I read recently of experiments carried out by scientists in Siberia (New Scientist 2728). As part of a 30 year study into aggression in animals they made parallel lines of timid and ferocious rats from the same original stock. They did this by selectively breeding from the more docile and feistier animals in each generation. This fascinating piece of work shows that behavioural traits may be enhanced by means of natural selection over relatively short time periods.

The unusual low angled quartzite slabs of Sgurr Ban and Loch an Nid viewed from near the summit of Beinn Bheag. These Munros had been the original target for the day but windy conditions and a lowering cloud base made the lower hills more appealling.

One could argue that, thanks to successive waves of mass emigration, an experiment similar to that conducted on the Siberian rats has been running in Scotland since the 17th century. While some of our diaspora left unwillingly as a result of forced evictions, the vast majority left Scotland willingly, eager to take control of their destinies, to escape from scraping a living on ground rented from feudal overlords. By these means perhaps as many as a dozen generations have been partially depleted of those more adventurous souls who chose to take the gamble of emigrating in search of a better life.

The question I pose is this - what personality traits may have been amplified as those who remained bred with one another? Might the dourness and stoicism for which the Scottish people are renowned be partially explained in terms of natural selection?

If you agree with (or object to) any of these ramblings do leave a comment below.

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Tuesday, 20 October 2009

A bright future for Scottish winter climbing?

We may be standing on the threshold of a period of bumper winters! This glimmer of hope for Scottish winter climbing in the face of seemingly inevitable global warming comes from the recent prediction that, over the next decade or so, temperatures might fall, rather than rise.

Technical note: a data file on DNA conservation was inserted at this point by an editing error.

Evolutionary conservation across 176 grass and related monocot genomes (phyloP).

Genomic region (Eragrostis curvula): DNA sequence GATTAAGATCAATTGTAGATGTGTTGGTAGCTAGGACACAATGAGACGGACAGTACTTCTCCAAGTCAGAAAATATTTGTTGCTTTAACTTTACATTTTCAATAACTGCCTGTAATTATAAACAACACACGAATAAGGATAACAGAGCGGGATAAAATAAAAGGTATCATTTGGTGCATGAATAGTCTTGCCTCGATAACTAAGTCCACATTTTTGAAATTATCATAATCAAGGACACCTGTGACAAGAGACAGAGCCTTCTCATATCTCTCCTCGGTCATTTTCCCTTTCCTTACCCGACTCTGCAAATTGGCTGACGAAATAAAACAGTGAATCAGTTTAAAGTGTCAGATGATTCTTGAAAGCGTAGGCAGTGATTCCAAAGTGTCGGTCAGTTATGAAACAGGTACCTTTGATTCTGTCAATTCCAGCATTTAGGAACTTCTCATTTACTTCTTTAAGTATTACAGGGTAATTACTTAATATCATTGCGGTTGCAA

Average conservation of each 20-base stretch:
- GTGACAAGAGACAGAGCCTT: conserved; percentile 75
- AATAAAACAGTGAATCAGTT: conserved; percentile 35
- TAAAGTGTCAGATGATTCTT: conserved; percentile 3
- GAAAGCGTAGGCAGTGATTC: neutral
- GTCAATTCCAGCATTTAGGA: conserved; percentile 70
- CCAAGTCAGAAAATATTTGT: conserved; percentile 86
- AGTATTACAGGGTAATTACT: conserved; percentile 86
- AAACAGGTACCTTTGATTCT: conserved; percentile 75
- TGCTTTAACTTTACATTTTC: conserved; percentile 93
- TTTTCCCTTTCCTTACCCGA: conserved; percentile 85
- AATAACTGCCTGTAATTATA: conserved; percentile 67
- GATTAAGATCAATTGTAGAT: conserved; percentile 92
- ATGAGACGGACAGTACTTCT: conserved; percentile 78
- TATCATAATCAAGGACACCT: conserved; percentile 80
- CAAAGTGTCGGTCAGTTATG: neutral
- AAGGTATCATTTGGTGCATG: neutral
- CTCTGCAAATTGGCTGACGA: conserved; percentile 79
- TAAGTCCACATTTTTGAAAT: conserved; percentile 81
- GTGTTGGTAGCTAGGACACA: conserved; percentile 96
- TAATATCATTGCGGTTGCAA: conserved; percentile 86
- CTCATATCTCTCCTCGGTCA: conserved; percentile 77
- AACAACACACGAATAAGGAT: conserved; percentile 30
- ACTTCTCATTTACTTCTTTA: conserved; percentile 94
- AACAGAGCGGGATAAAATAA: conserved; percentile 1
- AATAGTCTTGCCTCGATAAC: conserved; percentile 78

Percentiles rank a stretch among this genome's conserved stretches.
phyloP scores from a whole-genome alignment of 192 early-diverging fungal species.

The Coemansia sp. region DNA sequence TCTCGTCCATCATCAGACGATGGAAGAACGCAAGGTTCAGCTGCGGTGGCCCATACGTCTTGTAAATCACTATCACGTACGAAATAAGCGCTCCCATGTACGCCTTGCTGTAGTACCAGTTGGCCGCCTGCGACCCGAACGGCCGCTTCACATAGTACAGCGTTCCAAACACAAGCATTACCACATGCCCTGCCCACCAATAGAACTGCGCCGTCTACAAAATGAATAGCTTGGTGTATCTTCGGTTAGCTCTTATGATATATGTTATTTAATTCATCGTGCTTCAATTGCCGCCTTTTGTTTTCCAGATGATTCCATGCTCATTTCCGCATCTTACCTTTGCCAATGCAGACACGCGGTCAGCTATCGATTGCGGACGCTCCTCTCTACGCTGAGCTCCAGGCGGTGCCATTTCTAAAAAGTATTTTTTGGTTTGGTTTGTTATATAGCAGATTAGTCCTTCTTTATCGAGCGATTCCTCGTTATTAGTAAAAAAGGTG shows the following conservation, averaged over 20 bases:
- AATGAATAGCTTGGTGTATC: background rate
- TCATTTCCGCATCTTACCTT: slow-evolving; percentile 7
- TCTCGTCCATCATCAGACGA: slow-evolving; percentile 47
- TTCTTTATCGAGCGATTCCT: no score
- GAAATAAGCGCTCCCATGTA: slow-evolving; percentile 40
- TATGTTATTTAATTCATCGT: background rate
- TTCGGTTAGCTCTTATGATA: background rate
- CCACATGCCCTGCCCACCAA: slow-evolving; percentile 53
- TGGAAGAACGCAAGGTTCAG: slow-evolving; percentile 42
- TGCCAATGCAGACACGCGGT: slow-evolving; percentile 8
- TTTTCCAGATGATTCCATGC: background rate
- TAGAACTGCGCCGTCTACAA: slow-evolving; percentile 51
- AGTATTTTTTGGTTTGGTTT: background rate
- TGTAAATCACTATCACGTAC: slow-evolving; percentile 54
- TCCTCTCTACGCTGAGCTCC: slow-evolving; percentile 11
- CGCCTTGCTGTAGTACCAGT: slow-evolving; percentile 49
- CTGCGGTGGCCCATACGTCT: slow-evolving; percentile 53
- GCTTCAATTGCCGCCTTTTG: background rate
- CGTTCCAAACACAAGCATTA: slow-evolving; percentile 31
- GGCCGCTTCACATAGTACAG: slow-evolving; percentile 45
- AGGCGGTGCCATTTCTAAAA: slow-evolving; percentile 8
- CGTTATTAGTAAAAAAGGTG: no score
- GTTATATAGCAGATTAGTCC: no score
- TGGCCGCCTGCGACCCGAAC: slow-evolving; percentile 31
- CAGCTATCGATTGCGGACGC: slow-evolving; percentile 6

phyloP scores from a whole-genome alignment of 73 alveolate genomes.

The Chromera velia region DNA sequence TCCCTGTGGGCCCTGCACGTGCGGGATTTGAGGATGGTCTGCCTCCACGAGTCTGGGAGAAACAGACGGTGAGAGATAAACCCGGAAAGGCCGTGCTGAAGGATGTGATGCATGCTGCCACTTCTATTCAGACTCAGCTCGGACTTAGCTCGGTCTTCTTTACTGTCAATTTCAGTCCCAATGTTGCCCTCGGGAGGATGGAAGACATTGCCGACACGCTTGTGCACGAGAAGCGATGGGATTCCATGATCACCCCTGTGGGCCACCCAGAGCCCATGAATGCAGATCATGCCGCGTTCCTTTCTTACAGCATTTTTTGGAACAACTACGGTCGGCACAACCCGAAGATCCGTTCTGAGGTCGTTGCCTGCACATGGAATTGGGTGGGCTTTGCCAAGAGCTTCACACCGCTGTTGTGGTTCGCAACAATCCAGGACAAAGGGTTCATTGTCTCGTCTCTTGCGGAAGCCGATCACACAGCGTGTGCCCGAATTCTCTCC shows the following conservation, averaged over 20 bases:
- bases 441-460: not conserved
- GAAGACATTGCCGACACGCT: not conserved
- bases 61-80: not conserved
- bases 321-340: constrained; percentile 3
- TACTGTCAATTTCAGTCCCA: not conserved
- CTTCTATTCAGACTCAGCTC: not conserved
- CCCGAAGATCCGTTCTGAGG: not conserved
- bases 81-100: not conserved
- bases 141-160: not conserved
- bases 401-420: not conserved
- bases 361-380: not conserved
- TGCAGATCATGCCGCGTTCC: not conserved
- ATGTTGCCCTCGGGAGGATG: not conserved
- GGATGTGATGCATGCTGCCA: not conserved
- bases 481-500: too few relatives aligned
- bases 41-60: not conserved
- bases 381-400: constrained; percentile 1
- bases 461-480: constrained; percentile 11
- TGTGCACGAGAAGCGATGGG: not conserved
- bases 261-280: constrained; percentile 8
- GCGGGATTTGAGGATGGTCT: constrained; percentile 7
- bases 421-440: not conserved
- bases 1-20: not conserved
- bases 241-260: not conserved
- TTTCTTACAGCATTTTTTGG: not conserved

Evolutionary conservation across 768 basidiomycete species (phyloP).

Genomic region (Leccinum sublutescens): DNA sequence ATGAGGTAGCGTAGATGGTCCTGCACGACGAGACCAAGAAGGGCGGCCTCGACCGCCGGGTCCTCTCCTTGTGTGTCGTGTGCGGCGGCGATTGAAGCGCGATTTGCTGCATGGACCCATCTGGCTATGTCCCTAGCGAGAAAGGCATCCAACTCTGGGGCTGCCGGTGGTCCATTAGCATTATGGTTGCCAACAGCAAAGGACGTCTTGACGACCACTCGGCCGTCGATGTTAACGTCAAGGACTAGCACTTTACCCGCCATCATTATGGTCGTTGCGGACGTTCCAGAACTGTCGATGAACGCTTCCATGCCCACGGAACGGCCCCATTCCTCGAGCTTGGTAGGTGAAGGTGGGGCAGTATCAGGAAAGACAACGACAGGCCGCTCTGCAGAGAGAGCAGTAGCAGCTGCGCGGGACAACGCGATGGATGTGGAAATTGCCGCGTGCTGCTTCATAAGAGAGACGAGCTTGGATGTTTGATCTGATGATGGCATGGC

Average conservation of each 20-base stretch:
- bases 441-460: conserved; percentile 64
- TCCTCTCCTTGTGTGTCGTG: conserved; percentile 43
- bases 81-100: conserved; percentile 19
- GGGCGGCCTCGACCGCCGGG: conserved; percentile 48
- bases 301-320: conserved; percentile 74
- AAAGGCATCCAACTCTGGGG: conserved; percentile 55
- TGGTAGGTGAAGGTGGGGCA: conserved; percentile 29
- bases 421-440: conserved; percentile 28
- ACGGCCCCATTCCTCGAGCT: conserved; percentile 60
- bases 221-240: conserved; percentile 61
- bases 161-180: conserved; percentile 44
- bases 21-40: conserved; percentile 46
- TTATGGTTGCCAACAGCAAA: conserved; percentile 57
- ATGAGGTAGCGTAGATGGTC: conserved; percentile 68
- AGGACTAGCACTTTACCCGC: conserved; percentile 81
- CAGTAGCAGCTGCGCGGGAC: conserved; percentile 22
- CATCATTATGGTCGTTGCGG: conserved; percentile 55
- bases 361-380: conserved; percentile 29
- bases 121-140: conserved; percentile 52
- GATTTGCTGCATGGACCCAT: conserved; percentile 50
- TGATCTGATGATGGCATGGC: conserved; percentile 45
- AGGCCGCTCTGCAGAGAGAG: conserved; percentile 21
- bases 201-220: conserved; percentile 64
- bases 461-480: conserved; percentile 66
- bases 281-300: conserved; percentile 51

The prevailing westerly wind plays a large part in determining the humidity and the temperature of the British climate. The strength of this wind is in turn dictated by the balance between the Iceland Low and the Azores High, two pressure systems that lie to the west, an effect known as the North Atlantic Oscillation

It's important to emphasise that global warming has not ended; the overall warming trend will continue. It is just that the cooling effect of a shift in the North Atlantic Oscillation may briefly overwhelm mankind's effect on the climate.

Will we see more of this over the next few years? Coigach in winter; Stac Pollaidh from Cul Beag.

My appetite for this impending bonanza of winter sport was whetted by Dean Lords' article in issue 27 of Alpinist magazine. I quote a few lines below:

“Our remote mysteries require perfect timing and luck to unlock.......A line could vanish for three years, then flicker back like a ghost.....this landscape rarely reveals its secrets on the first or second visits; it could take a lifetime to know.”

Lords was describing the Lost River Range in Idaho, but to me these lines encapsulate all that makes winter climbing in Scotland's fickle climate such a compelling and satisfying sport. Charming though this unpredictability is, I certainly won't be complaining if the North Atlantic Oscillation dishes up some more reliable conditions in the coming seasons!

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Sunday, 18 October 2009

Beautiful autumn day in Appin

This weekend I attended a wedding in Connel. The views on the drive down on Saturday morning were spectacular. Had I been pedaling down the partially completed traffic free cycle path alongside the A828 rather than hurrying to get to the church I would have taken many more photos!

 View down Loch Linnhe from Corran Ferry slip at low tide. 

The sound of their paddles splashing had me salivating! Sea-kayakers slide past Shuna Island. Kingairloch and Ardgour beyond.

Loch Leven and the Pap of Glencoe from Ballachullish.

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Wednesday, 14 October 2009